One of the more fascinating elements on the property was ironically the one that I wasn’t even aware of: cellars. Sepp, his wife Veronica, and now their son Josef who showed us around, have been experimenting with different types of cellars on the property for years. They vary in material from axed wood pieces and boulders to variations of what we would more commonly know as cob or earthen architecture. Though the temperature outside greatly fluctuates being in the mountains, the temperature in the cellars changes only about 10 degrees throughout the entire year. They accomplish this by building them into the side of the mountain and running pipes through the mountain behind them. The pipes through their journey in the Earth remove the humidity in the air and deposit the dry air inside the cellars.
While there were countless examples of beautiful systems all over the property, and I took so many pictures, one of the really great systems I saw that was highly productive for them was a cattle-chicken-orchard system, which sounds bizarre at first I know. On one of the terraces (see picture below) they have an orchard planted. The individual trees are all protected well-enough so that cows may come in and graze in order to clean up the area. As the cows are in there they manure the property in essence converting the green to a more readily useable soil enrichment. Once the cows are done round two is the chickens. They come in and rid the area of bugs and many pests. Each small pile of manure left behind is literally filled with thousands of bugs. Bugs become chickens which in turn becomes eggs and more manure. This all equates to an incredible healthy orchard system full of life and virtually free of pests. This system is constantly in motion up and down the property and it is truly the back bone of their production. Lastly below you can see a good example of IPM or integrated pest management in the form of their insect hotels which were scattered across the property. Wild bees are active for a longer portion of the year and therefore can pollinate throughout more of the year. By the time you attract several species you ensure that your plants are well-pollinated and that they are protected from insect larvae by the many species of wasps.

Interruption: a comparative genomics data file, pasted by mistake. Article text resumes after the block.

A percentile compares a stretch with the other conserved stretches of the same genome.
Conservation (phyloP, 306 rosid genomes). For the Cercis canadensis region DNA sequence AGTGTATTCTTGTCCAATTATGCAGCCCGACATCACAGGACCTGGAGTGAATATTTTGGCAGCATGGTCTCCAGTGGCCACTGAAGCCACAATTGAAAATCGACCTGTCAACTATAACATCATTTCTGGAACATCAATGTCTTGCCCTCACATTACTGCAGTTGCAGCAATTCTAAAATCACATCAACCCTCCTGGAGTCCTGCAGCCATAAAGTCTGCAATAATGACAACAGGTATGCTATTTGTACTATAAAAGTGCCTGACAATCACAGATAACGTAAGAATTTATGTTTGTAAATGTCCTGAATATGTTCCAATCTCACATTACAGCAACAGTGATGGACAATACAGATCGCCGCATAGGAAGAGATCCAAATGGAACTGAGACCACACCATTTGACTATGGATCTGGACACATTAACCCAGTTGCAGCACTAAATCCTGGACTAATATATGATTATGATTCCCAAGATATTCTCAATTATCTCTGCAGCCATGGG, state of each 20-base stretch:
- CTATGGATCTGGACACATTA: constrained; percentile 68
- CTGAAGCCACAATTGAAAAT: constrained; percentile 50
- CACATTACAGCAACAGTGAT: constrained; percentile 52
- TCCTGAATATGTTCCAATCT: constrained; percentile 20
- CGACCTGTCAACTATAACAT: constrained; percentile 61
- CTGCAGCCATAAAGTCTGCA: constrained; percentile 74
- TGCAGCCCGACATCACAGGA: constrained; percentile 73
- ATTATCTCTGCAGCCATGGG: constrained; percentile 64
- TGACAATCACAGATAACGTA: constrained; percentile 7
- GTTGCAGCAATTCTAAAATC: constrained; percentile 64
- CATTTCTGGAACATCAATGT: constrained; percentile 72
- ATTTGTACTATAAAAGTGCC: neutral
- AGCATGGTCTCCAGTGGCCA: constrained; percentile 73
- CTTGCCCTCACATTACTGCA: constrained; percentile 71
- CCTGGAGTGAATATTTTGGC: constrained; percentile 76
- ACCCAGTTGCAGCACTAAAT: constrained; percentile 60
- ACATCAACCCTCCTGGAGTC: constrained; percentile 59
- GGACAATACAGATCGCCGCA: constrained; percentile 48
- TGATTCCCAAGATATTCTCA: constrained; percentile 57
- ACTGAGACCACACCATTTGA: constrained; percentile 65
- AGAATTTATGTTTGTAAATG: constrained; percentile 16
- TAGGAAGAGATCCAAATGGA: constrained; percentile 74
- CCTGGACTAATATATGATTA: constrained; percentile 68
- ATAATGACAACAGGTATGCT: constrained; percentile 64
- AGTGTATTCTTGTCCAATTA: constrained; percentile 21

From beginning to end the property was inspiring. They are even experimenting currently with rice production. Interestingly, when I spoke with Josef about the traditional Chinampas system of Mexico (one of only 4 or 5 sustainable systems in the world) he had never even heard of them. It served as a beautiful reminder of the need to constantly be networking and learning from one another. It would be so very easy for them to build a few chinampas on their property. Just imagine a cultural and sustainable thread running from Mexico all the way to Austria! The Alpine terracing systems benefited by Holzer’s pond systems benefited yet again by traditional Mexican agriculture. This is the power of permaculture. This is how we can heal the world.